It’s the time of year for that oddest subgenre of sportswriting, the “Football vs. Baseball” column. Pro football, of course, always wins in these debates, largely because they’re argued along the only terms that sportswriters know: television ratings.
First out of the gate is David Steele on AOL Fanhouse yesterday. It’s classic because it contains all the usual nonsense arguments, but Steele manages to add a couple of more that are even nuttier.
“The NFL is pushing baseball off the front page,” he writes, “replacing it as the lead story, dominating it in clicks, tweets, commentary. Every tangible and intangible measure of interest.”
Steele doesn’t tell us how he knows what the “intangible” interests are. For that matter, he doesn’t tell us how he knows how many clicks, tweets, etc. are sent on football or baseball matters. Here’s one of the yardsticks that he does mention:
Isn’t it a huge deal that the Phillies added even more punch to a roster that’s running away from the rest of the National League [by acquiring Houston’s Hunter Pence] . . .? BUT HOW ABOUT THE GREATER AMOUNT OF INK SURROUNDING DEFENSIVE BACK NNAMDI ASOMUGHA GOING TO THE EAGLES? HOW DID THEY PULL THAT OFF? (Emphasis Steele’s.)
Whoa, hold on. The reasons Asomugha going to the Eagles was such a big story are that (a) he was regarded as the best free agent in the NFL and (b) both New York teams were trying desperately to sign him. He was even the lead back page story of the New York tabloids after he went to Philadelphia.
And there’s yet another reason: Football fans are frantic for news since the lockout was finally lifted. It’s purely accidental that the NFL’s free agent season collided with baseball’s.
But all of this is beside the point. The “football is beating baseball” argument is mostly lazy writing and sloppy thinking. The NFL is a national interest where fans in Dallas, Kansas City, Miami or wherever are concerned about whether or not the Jets or Eagles win the battle for a player like Asomugha — even if they didn’t know his name two days before the deal was made.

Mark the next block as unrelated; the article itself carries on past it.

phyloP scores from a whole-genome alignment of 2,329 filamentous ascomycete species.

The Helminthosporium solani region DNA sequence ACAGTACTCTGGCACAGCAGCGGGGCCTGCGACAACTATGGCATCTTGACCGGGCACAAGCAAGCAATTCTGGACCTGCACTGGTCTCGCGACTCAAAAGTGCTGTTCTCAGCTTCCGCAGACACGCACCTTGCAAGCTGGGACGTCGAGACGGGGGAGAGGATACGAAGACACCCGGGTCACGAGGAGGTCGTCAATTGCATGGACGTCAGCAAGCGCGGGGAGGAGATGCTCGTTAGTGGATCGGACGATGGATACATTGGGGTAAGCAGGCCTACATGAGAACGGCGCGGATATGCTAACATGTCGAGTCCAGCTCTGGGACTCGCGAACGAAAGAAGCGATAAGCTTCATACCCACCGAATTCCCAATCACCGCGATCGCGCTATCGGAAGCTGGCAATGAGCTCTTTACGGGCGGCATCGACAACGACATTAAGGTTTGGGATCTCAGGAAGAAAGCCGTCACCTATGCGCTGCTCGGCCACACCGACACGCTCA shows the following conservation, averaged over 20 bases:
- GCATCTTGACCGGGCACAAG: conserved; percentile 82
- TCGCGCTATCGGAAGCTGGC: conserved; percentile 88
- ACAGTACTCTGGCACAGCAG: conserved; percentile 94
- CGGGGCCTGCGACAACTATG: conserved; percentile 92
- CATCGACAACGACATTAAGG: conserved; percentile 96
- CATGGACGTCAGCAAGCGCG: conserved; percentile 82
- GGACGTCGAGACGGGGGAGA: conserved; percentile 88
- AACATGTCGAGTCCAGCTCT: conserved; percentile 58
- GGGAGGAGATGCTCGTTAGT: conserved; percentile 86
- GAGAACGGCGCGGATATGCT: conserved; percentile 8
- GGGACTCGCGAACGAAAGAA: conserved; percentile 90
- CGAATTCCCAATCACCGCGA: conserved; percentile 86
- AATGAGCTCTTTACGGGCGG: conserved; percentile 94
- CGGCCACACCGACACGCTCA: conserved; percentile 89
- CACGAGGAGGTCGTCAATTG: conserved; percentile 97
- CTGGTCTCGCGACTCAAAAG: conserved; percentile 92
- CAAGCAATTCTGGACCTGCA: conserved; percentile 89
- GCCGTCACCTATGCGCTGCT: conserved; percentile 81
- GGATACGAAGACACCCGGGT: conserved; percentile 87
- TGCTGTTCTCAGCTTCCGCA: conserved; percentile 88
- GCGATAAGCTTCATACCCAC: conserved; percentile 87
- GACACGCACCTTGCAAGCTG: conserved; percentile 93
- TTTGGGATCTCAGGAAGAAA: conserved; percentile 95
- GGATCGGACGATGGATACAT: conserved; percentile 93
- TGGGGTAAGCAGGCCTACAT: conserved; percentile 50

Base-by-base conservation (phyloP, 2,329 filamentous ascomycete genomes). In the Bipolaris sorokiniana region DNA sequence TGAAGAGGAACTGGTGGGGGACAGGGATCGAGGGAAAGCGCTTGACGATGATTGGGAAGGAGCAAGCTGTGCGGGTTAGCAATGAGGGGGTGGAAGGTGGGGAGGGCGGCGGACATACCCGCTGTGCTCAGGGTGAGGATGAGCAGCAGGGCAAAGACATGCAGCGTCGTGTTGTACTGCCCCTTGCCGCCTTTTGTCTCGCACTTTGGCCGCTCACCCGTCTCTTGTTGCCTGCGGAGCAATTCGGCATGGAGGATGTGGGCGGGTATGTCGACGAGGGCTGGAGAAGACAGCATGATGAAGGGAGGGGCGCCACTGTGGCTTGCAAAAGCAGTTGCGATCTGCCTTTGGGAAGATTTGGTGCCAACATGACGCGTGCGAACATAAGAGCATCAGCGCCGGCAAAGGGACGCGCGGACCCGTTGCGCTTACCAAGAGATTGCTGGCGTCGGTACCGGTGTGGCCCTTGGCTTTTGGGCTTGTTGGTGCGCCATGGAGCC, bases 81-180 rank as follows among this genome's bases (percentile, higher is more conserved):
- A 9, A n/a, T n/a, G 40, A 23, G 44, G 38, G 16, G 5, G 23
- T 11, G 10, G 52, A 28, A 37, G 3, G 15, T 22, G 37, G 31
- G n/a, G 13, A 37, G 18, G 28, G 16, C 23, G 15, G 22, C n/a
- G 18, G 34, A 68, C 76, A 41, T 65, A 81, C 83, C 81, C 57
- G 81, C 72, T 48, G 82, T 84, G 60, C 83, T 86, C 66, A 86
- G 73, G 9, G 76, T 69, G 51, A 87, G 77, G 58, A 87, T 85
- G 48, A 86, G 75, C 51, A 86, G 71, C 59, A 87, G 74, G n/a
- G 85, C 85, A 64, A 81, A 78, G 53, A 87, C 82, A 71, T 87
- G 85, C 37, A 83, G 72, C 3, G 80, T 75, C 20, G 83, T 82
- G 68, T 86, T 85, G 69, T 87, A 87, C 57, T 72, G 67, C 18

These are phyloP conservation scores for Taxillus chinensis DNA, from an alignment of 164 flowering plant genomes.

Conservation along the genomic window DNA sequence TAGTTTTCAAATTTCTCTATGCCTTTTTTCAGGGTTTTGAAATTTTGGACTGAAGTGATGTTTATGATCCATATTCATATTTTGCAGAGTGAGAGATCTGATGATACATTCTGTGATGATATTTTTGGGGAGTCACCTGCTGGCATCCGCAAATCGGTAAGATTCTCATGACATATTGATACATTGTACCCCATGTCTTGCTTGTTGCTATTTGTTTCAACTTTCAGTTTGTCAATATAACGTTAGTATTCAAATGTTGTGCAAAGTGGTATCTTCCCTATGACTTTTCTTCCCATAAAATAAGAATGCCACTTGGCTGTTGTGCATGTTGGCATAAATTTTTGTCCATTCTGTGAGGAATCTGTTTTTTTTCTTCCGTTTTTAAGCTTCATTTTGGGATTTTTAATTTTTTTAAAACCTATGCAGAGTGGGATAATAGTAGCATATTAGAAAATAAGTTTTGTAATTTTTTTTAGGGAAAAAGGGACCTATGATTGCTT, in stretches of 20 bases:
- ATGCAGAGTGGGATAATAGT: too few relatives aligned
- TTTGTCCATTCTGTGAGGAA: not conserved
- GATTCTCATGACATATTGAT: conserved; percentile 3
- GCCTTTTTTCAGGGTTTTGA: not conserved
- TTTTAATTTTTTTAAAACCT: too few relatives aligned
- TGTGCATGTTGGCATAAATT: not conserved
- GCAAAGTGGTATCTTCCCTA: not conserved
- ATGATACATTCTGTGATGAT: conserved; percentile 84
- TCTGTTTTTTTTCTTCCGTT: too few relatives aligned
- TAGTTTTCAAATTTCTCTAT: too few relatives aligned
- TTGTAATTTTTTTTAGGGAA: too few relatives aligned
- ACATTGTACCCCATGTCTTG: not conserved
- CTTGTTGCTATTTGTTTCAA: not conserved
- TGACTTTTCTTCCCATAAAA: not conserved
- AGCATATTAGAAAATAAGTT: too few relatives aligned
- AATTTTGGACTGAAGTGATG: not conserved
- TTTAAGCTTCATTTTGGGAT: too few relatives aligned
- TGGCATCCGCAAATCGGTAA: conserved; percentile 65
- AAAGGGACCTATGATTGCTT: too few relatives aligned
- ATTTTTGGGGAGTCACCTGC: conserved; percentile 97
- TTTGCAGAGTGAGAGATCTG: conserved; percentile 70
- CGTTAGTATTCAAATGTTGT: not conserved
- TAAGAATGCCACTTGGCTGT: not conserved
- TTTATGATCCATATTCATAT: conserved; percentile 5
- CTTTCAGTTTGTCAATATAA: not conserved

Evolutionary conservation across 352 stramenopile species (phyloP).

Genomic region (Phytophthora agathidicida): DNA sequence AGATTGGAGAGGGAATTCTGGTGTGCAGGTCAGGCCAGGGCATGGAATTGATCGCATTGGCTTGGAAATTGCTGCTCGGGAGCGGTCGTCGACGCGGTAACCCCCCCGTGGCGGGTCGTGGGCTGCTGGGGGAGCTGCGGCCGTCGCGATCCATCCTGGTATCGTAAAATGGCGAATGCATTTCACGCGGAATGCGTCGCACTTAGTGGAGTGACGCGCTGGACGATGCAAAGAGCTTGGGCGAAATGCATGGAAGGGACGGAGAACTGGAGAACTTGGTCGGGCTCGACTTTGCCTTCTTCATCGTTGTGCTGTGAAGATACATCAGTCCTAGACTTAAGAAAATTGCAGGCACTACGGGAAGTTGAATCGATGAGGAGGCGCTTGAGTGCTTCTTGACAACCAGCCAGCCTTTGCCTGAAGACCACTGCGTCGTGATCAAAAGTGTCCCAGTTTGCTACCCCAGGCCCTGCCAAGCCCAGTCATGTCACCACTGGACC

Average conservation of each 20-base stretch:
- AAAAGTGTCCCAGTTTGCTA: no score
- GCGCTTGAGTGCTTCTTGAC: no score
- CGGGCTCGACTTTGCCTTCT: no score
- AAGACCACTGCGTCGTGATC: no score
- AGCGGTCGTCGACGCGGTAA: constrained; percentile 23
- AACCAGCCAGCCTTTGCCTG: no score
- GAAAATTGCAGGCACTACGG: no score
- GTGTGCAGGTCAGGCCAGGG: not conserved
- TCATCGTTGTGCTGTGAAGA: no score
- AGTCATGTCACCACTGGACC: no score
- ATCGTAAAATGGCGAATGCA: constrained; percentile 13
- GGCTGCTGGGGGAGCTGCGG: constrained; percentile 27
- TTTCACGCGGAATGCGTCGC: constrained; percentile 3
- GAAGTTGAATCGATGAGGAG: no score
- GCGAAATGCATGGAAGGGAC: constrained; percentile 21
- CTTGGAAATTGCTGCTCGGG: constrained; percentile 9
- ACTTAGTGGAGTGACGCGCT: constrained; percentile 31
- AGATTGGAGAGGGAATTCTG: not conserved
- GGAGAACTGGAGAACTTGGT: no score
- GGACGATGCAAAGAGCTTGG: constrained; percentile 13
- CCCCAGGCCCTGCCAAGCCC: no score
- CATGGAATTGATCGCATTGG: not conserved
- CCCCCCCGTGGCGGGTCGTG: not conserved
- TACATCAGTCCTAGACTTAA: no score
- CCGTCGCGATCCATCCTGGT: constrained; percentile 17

That’s the nature of pro football. At least 95 percent of NFL fans have never seen their favorite team — or any other team — in person. I’m not pulling that figure out of a hat. A couple of years ago George Will, when he served on baseball’s Blue Ribbon Panel, told me they conducted a survey indicating that the number of football fans who only knew the game from their living room sofa was in the mid-to-high nineties.
In other words, following football is a TV thing — the football season is just another long running mini-series. With baseball it’s the opposite: Many fans go to a game or games over the course of the season and use TV, radio or the internet to keep up with their favorite clubs. (That some clubs, like the Yankees, are pricing out their working-class fans is an ugly fact and another issue.)
The football/baseball issue has always been largely bullshit anyway, one created by sportswriters to give them something to write about every year about this time. First, and you’d think this would be obvious but it never is: There is no conflict. The seasons don’t intersect by that much.
Second — and you’d think they would have noticed this, too — but football is a once-a- week event for just sixteen regular season Sundays. There’s very little conflict between watching your favorite team on Sunday — or, once in a while, Thursday or Monday nights — and still following your baseball team (or basketball or hockey) the rest of the time. Or even on the same day.
Which brings us to another point: Why do sportswriters seem to think that football and baseball fans are some kind of separate breeds? Fans of one sport are invariably fans of the other. What makes sportswriters think that fans feel compelled to choose between the two? Most fans choose to have both.
Why these simple truths seem to elude writers like David Steele is baffling. No one, I think, is dim enough to suggest that pro football is more popular than college football because ratings for NFL playoff games are higher than the ratings for Alabama vs. Tennessee, Michigan vs. Ohio State, or UCLA vs. Southern Cal. It’s assumed that those rivalries are the kings in their respective areas and generate at least substantial interest in other parts of the country. But in their areas, those college teams and those rivalries are dominant, drawing much more local interest than the Giants vs. Cowboys or Raiders vs. Chiefs.
If you must have a pro football vs. baseball argument, let’s try framing it another way. Don’t talk to me about clicks and tweets or even TV ratings. Let’s ask fans in New England whether they care more about the Red Sox winning the World Series or the Patriots winning the Super Bowl. And then let’s ask New York fans a similar questions about the Yankees (or Mets, too, I guess) vs. the Giants or Jets.
You might get some arguments on a couple of these, but I guarantee that if you ask Philadelphia fans if they would choose having the Phillies win the World Series or the Eagles win the Super Bowl, you’d be met with looks of astonishment and replies of “Are you kidding?”